Songs and nursery rhymesEdit
- "Llangollen Market", traditional
- "Ladies of Llangollen", Ian Chesterman
- "Pastai Fawr Llangollen" (The Great Llangollen Pie), Arfon Gwilym
- According to an anonymous rhyme, the bridge over the Dee is one of the Seven Wonders of Wales.
- The nursery rhyme "Mary had a little lamb" is frequently, but incorrectly, linked with Llangollen. Its true origins are in the United States: "This is a lovely folklore story, but sadly Mary Thomas of Llangollen was not the heroine of the nursery rhyme ... The Mary of the rhyme was Mary Sawyer and the school was the Redstone Schoolhouse in Sterling Massachusetts, U.S.A."
Various buses serve the town, including buses to Wrexham, Barmouth and the Ceiriog Valley. National Express Coaches operate through the town on route 418, with journeys to Wrexham and to London via Shrewsbury, Telford and Birmingham.
The railway, operating both passenger and goods services, was extended from Ruabon, via Acrefair and Trevor, to reach Llangollen by 1865. The Ruabon to Barmouth Line became part of the Great Western Railway. However under the Beeching Axe of 1964, the line closed to passengers in early 1965, and to freight in April 1969. The line was lifted in May 1969. However, a 10-mile stretch of the line has been restored between Llangollen and Corwen and operates as the Llangollen Railway, a tourist attraction. In 2002, the Rainhill locomotive trials were re-staged on the line.
The Ellesmere Canal was intended to connect the coal mines and ironworks at Ruabon and Wrexham to the canal network and thence to the sea via the River Mersey and the River Severn. The plans were altered, and instead of connecting Trevor northwards to the sea via the River Dee and southwards to the Severn, the canal ran eastwards to join the national network at Hurleston Junction on the Shropshire Union Canal near Nantwich. A feeder canal, navigable to Llangollen, was constructed from Trevor to tap water from the River Dee at Llantysilio (at the weir called "Horseshoe Falls"). After company mergers, the canal became part of the Shropshire Union System. Until recently it was properly called the Llangollen Branch of the Shropshire Union Canal, though it is now known as the Llangollen Canal.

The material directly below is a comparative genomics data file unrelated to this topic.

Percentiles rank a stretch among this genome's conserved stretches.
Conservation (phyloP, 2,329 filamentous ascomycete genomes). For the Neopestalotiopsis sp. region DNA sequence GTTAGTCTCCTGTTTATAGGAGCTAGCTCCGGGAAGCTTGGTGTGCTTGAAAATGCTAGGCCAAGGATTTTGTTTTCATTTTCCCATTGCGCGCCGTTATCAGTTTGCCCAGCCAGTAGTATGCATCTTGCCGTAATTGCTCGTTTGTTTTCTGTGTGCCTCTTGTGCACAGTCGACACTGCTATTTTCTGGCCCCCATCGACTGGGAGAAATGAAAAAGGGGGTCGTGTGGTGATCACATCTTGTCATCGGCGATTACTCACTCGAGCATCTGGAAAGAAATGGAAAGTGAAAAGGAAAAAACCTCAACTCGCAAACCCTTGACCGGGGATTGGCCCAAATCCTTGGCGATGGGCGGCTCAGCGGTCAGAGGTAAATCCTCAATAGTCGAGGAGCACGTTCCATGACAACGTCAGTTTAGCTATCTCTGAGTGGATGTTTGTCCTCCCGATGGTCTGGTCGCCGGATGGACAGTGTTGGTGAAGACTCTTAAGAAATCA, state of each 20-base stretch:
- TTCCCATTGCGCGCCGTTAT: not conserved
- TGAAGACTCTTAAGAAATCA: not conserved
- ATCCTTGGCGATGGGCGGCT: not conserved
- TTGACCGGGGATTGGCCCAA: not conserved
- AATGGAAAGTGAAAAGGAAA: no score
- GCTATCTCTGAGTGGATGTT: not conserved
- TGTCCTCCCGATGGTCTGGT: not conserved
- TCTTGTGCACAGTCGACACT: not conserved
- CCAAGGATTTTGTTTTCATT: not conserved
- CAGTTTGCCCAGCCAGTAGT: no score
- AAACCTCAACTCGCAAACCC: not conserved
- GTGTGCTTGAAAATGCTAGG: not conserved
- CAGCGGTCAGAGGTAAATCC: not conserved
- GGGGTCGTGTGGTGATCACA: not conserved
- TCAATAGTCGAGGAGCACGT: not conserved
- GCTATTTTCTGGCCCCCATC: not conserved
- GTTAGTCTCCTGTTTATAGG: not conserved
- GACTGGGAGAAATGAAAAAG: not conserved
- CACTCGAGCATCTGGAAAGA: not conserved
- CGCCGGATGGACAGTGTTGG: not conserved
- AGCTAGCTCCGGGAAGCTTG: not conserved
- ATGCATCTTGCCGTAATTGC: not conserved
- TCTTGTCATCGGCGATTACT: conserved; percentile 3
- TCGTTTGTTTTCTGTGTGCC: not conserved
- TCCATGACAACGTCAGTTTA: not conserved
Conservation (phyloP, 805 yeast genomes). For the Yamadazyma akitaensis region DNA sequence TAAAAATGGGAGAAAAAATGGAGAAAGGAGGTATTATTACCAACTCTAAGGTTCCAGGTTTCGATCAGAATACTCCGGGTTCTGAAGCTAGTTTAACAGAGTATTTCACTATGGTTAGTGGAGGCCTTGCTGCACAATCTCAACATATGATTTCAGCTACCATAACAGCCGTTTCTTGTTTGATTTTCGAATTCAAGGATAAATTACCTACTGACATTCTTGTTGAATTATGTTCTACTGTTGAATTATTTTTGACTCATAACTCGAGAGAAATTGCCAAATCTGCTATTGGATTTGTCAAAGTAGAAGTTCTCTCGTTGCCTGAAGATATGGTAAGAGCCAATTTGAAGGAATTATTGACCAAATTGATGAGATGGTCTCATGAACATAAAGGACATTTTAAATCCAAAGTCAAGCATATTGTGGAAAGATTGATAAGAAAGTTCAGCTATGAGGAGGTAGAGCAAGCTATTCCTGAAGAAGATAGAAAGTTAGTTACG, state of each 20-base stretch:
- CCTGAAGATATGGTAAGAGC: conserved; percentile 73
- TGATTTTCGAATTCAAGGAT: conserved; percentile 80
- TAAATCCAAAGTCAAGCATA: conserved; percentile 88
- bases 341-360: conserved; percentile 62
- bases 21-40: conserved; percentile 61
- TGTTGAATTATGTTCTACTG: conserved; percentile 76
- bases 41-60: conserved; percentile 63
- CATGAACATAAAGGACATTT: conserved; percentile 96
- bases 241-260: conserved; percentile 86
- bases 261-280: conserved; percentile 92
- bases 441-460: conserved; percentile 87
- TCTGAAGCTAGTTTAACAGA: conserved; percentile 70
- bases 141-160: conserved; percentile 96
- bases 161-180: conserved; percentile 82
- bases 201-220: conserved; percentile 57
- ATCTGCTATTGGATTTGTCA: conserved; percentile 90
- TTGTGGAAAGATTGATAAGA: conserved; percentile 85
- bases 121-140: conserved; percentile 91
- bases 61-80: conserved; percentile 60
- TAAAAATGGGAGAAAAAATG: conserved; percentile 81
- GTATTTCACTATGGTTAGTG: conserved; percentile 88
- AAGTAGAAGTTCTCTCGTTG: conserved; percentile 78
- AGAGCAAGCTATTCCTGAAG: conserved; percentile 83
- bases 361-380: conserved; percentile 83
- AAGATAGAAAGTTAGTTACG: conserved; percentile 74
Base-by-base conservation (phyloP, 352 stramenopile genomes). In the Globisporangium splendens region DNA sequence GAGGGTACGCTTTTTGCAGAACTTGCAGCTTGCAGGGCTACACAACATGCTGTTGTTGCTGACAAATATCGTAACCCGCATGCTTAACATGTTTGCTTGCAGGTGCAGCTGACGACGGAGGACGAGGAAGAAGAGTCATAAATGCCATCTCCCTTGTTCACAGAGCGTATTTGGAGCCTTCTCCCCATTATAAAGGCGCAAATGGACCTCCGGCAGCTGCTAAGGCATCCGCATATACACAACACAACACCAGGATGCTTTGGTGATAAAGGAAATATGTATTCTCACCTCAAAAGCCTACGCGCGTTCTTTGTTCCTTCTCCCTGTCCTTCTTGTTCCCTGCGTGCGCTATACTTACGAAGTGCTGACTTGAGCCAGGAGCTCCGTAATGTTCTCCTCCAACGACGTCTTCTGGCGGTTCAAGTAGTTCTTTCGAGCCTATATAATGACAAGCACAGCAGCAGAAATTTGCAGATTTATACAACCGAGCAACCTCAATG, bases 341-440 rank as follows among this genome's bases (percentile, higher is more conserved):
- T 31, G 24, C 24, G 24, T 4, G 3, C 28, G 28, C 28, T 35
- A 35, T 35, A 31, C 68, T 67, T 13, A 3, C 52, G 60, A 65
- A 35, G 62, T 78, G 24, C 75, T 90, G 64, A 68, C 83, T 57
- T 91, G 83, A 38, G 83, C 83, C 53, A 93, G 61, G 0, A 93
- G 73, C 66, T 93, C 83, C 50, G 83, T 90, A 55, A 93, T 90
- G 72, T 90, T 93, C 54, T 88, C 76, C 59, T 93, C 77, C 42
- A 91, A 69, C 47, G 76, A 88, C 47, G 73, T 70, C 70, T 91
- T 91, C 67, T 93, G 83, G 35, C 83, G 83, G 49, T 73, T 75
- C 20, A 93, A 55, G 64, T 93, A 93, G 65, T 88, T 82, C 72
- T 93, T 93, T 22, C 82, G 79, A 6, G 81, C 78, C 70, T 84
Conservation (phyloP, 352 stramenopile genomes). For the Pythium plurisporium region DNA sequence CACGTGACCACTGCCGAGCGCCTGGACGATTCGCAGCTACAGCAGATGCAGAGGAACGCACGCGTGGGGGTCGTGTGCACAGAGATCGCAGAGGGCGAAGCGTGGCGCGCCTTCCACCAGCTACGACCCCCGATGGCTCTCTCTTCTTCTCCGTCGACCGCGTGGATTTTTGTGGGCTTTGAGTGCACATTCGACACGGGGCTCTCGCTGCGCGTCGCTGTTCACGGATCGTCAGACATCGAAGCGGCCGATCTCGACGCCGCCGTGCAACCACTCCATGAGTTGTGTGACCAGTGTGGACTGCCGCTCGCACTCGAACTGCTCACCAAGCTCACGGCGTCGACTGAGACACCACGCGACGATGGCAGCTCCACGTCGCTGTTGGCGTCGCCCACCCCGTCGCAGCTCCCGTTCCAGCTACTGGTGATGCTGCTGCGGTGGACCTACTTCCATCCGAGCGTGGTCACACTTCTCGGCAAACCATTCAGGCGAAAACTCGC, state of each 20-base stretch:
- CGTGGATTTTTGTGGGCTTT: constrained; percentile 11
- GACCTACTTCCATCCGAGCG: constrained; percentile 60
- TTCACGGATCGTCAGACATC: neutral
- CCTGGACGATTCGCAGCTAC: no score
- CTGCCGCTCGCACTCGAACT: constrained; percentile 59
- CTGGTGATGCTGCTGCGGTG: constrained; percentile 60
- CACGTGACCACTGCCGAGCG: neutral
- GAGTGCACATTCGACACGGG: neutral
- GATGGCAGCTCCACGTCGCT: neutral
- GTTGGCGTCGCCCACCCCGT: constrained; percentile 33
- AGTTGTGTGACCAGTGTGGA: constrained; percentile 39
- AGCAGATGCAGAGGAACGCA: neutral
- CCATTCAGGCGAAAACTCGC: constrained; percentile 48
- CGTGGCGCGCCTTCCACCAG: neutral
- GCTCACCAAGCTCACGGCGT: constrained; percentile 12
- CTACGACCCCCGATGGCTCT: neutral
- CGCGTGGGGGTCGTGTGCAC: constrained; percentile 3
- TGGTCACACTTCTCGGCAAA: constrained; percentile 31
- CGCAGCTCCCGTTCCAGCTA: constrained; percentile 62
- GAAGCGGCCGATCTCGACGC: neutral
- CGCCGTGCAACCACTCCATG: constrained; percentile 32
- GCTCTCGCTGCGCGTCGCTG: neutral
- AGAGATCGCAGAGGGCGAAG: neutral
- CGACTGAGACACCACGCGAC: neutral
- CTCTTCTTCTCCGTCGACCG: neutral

The canal supplied enough Dee water to supply Crewe and Nantwich, and when commercial traffic failed in the 1940s, it was its function as a water supply which kept it open. The canal is unusual amongst Britain's artificial waterways in having a strong flow (up to 2 miles per hour). Since the use of canals for leisure took off in the 1970s and 1980s, the route, twisting through Welsh hills and across the Dee Valley on the Pontcysyllte Aqueduct, is an important part of Llangollens attraction as a holiday destination. A marina, built at the end of the navigable section, allows summer visitors to moor overnight in Llangollen.
Llangollen on the River Dee hosts white water Slalom canoeing and kayaking, being host to International and UK events. The International Canoe Federation (ICF), the European Canoe Union (ECU) and the British Canoe Union (BCU) all hold events in Llangollen.
Llangollen was the starting point of the first massed-start cycle race held on British roads, on 7 June 1942. The 59-mile Llangollen Wolverhampton race was organised by Percy Stallard in defiance of the sport's governing body, the National Cyclists' Union, but with approval from all police chief constables through whose districts the event ran.
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- "The official website for Llangollen - where Wales welcomes the World". www.llangollen.org.uk. Retrieved 3 September 2021.
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- "Carryl, Mary (d. 1809), servant and friend of the Ladies of Llangollen". Oxford Dictionary of National Biography (online ed.). Oxford University Press. 2004. doi:10.1093/ref:odnb/48928. Retrieved 24 March 2020. (Subscription or UK public library membership required.)
- "Llangollen Cottage Hospital, Llangollen". National Archives. Retrieved 24 February 2019.
- "Ward population 2011". Retrieved 24 May 2015.
- Llangollen International Musical Eisteddfod
- Llangollen Fringe Festival
- "Llangollen Museum". Archived from the original on 16 May 2009. Retrieved 2 February 2008.
- Lawton, p.20
- Lawton, p.21
- "Llangollen Canal". Canal and River Trust. Retrieved 5 December 2017.
- Llangollen Cricket Club Archived 29 July 2012 at archive.today
- "The Ladies of Llangollen". The British Museum. Retrieved 3 September 2021.
- Lawton, Paul. Llangollen Station - A History. Chester: W.H. Evans.